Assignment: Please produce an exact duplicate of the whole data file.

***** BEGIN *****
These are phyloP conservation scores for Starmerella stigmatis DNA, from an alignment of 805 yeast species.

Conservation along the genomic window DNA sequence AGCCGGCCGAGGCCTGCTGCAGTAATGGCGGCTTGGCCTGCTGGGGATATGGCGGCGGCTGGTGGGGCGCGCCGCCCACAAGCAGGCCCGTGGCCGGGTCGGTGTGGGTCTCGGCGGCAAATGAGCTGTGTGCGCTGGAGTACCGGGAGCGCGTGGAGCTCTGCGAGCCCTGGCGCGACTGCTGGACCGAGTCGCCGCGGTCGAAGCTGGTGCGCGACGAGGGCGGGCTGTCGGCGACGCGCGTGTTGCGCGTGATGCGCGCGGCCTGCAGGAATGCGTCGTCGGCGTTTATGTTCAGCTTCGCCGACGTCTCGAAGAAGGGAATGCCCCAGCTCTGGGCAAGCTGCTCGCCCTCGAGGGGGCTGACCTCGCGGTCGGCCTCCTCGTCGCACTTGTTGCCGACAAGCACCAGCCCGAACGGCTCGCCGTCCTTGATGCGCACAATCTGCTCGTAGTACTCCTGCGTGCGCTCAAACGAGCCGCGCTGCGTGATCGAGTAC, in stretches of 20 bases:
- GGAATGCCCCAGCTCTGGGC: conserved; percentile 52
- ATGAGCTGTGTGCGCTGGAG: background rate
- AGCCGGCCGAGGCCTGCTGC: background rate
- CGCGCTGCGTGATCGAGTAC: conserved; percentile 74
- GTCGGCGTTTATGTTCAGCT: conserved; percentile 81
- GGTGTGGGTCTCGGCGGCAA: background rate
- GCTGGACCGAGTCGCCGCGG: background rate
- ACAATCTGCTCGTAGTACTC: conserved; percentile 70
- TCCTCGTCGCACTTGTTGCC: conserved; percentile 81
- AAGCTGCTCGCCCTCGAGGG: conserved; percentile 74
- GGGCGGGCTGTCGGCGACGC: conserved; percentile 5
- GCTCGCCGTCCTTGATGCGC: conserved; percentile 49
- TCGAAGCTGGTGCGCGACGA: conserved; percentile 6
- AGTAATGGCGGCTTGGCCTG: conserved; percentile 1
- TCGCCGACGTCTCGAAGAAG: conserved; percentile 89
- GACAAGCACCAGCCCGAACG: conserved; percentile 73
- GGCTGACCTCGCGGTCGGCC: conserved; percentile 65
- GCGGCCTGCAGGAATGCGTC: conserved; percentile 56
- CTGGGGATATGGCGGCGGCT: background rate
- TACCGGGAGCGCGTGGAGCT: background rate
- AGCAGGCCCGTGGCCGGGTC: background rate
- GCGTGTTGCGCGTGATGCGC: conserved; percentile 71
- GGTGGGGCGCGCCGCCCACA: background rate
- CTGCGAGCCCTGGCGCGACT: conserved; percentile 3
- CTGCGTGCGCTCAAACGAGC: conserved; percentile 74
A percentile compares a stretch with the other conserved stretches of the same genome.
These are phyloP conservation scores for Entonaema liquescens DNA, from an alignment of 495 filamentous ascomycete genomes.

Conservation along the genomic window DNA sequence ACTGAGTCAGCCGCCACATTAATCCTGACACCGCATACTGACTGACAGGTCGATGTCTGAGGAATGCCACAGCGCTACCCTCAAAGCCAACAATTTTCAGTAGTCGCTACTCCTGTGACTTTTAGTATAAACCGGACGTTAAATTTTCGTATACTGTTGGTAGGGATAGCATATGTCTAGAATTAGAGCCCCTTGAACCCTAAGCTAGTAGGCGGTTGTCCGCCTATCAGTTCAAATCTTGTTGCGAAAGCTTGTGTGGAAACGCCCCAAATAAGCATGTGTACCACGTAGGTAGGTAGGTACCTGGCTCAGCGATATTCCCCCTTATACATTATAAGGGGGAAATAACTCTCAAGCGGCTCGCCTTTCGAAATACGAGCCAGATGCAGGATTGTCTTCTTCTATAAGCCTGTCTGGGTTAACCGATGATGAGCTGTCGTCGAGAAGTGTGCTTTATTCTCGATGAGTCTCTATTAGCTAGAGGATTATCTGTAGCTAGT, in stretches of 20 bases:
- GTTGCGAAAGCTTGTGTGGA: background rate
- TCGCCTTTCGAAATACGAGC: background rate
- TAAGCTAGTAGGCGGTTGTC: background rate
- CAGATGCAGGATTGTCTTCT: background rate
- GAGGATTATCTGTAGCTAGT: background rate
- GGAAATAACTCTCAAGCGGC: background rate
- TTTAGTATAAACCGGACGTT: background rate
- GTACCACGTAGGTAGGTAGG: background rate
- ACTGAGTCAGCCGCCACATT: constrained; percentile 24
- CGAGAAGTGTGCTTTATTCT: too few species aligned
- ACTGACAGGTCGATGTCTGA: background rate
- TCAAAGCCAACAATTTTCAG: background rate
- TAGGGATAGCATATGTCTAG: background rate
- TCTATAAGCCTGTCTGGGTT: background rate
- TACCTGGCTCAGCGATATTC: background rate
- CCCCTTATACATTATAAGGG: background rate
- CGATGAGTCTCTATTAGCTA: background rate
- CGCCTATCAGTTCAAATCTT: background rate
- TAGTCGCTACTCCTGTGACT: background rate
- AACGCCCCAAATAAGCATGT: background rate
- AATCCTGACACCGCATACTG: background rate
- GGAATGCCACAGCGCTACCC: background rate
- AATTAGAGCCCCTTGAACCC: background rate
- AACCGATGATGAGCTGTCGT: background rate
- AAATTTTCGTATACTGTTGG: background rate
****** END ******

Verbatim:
These are phyloP conservation scores for Starmerella stigmatis DNA, from an alignment of 805 yeast species.

Conservation along the genomic window DNA sequence AGCCGGCCGAGGCCTGCTGCAGTAATGGCGGCTTGGCCTGCTGGGGATATGGCGGCGGCTGGTGGGGCGCGCCGCCCACAAGCAGGCCCGTGGCCGGGTCGGTGTGGGTCTCGGCGGCAAATGAGCTGTGTGCGCTGGAGTACCGGGAGCGCGTGGAGCTCTGCGAGCCCTGGCGCGACTGCTGGACCGAGTCGCCGCGGTCGAAGCTGGTGCGCGACGAGGGCGGGCTGTCGGCGACGCGCGTGTTGCGCGTGATGCGCGCGGCCTGCAGGAATGCGTCGTCGGCGTTTATGTTCAGCTTCGCCGACGTCTCGAAGAAGGGAATGCCCCAGCTCTGGGCAAGCTGCTCGCCCTCGAGGGGGCTGACCTCGCGGTCGGCCTCCTCGTCGCACTTGTTGCCGACAAGCACCAGCCCGAACGGCTCGCCGTCCTTGATGCGCACAATCTGCTCGTAGTACTCCTGCGTGCGCTCAAACGAGCCGCGCTGCGTGATCGAGTAC, in stretches of 20 bases:
- GGAATGCCCCAGCTCTGGGC: conserved; percentile 52
- ATGAGCTGTGTGCGCTGGAG: background rate
- AGCCGGCCGAGGCCTGCTGC: background rate
- CGCGCTGCGTGATCGAGTAC: conserved; percentile 74
- GTCGGCGTTTATGTTCAGCT: conserved; percentile 81
- GGTGTGGGTCTCGGCGGCAA: background rate
- GCTGGACCGAGTCGCCGCGG: background rate
- ACAATCTGCTCGTAGTACTC: conserved; percentile 70
- TCCTCGTCGCACTTGTTGCC: conserved; percentile 81
- AAGCTGCTCGCCCTCGAGGG: conserved; percentile 74
- GGGCGGGCTGTCGGCGACGC: conserved; percentile 5
- GCTCGCCGTCCTTGATGCGC: conserved; percentile 49
- TCGAAGCTGGTGCGCGACGA: conserved; percentile 6
- AGTAATGGCGGCTTGGCCTG: conserved; percentile 1
- TCGCCGACGTCTCGAAGAAG: conserved; percentile 89
- GACAAGCACCAGCCCGAACG: conserved; percentile 73
- GGCTGACCTCGCGGTCGGCC: conserved; percentile 65
- GCGGCCTGCAGGAATGCGTC: conserved; percentile 56
- CTGGGGATATGGCGGCGGCT: background rate
- TACCGGGAGCGCGTGGAGCT: background rate
- AGCAGGCCCGTGGCCGGGTC: background rate
- GCGTGTTGCGCGTGATGCGC: conserved; percentile 71
- GGTGGGGCGCGCCGCCCACA: background rate
- CTGCGAGCCCTGGCGCGACT: conserved; percentile 3
- CTGCGTGCGCTCAAACGAGC: conserved; percentile 74
A percentile compares a stretch with the other conserved stretches of the same genome.
These are phyloP conservation scores for Entonaema liquescens DNA, from an alignment of 495 filamentous ascomycete genomes.

Conservation along the genomic window DNA sequence ACTGAGTCAGCCGCCACATTAATCCTGACACCGCATACTGACTGACAGGTCGATGTCTGAGGAATGCCACAGCGCTACCCTCAAAGCCAACAATTTTCAGTAGTCGCTACTCCTGTGACTTTTAGTATAAACCGGACGTTAAATTTTCGTATACTGTTGGTAGGGATAGCATATGTCTAGAATTAGAGCCCCTTGAACCCTAAGCTAGTAGGCGGTTGTCCGCCTATCAGTTCAAATCTTGTTGCGAAAGCTTGTGTGGAAACGCCCCAAATAAGCATGTGTACCACGTAGGTAGGTAGGTACCTGGCTCAGCGATATTCCCCCTTATACATTATAAGGGGGAAATAACTCTCAAGCGGCTCGCCTTTCGAAATACGAGCCAGATGCAGGATTGTCTTCTTCTATAAGCCTGTCTGGGTTAACCGATGATGAGCTGTCGTCGAGAAGTGTGCTTTATTCTCGATGAGTCTCTATTAGCTAGAGGATTATCTGTAGCTAGT, in stretches of 20 bases:
- GTTGCGAAAGCTTGTGTGGA: background rate
- TCGCCTTTCGAAATACGAGC: background rate
- TAAGCTAGTAGGCGGTTGTC: background rate
- CAGATGCAGGATTGTCTTCT: background rate
- GAGGATTATCTGTAGCTAGT: background rate
- GGAAATAACTCTCAAGCGGC: background rate
- TTTAGTATAAACCGGACGTT: background rate
- GTACCACGTAGGTAGGTAGG: background rate
- ACTGAGTCAGCCGCCACATT: constrained; percentile 24
- CGAGAAGTGTGCTTTATTCT: too few species aligned
- ACTGACAGGTCGATGTCTGA: background rate
- TCAAAGCCAACAATTTTCAG: background rate
- TAGGGATAGCATATGTCTAG: background rate
- TCTATAAGCCTGTCTGGGTT: background rate
- TACCTGGCTCAGCGATATTC: background rate
- CCCCTTATACATTATAAGGG: background rate
- CGATGAGTCTCTATTAGCTA: background rate
- CGCCTATCAGTTCAAATCTT: background rate
- TAGTCGCTACTCCTGTGACT: background rate
- AACGCCCCAAATAAGCATGT: background rate
- AATCCTGACACCGCATACTG: background rate
- GGAATGCCACAGCGCTACCC: background rate
- AATTAGAGCCCCTTGAACCC: background rate
- AACCGATGATGAGCTGTCGT: background rate
- AAATTTTCGTATACTGTTGG: background rate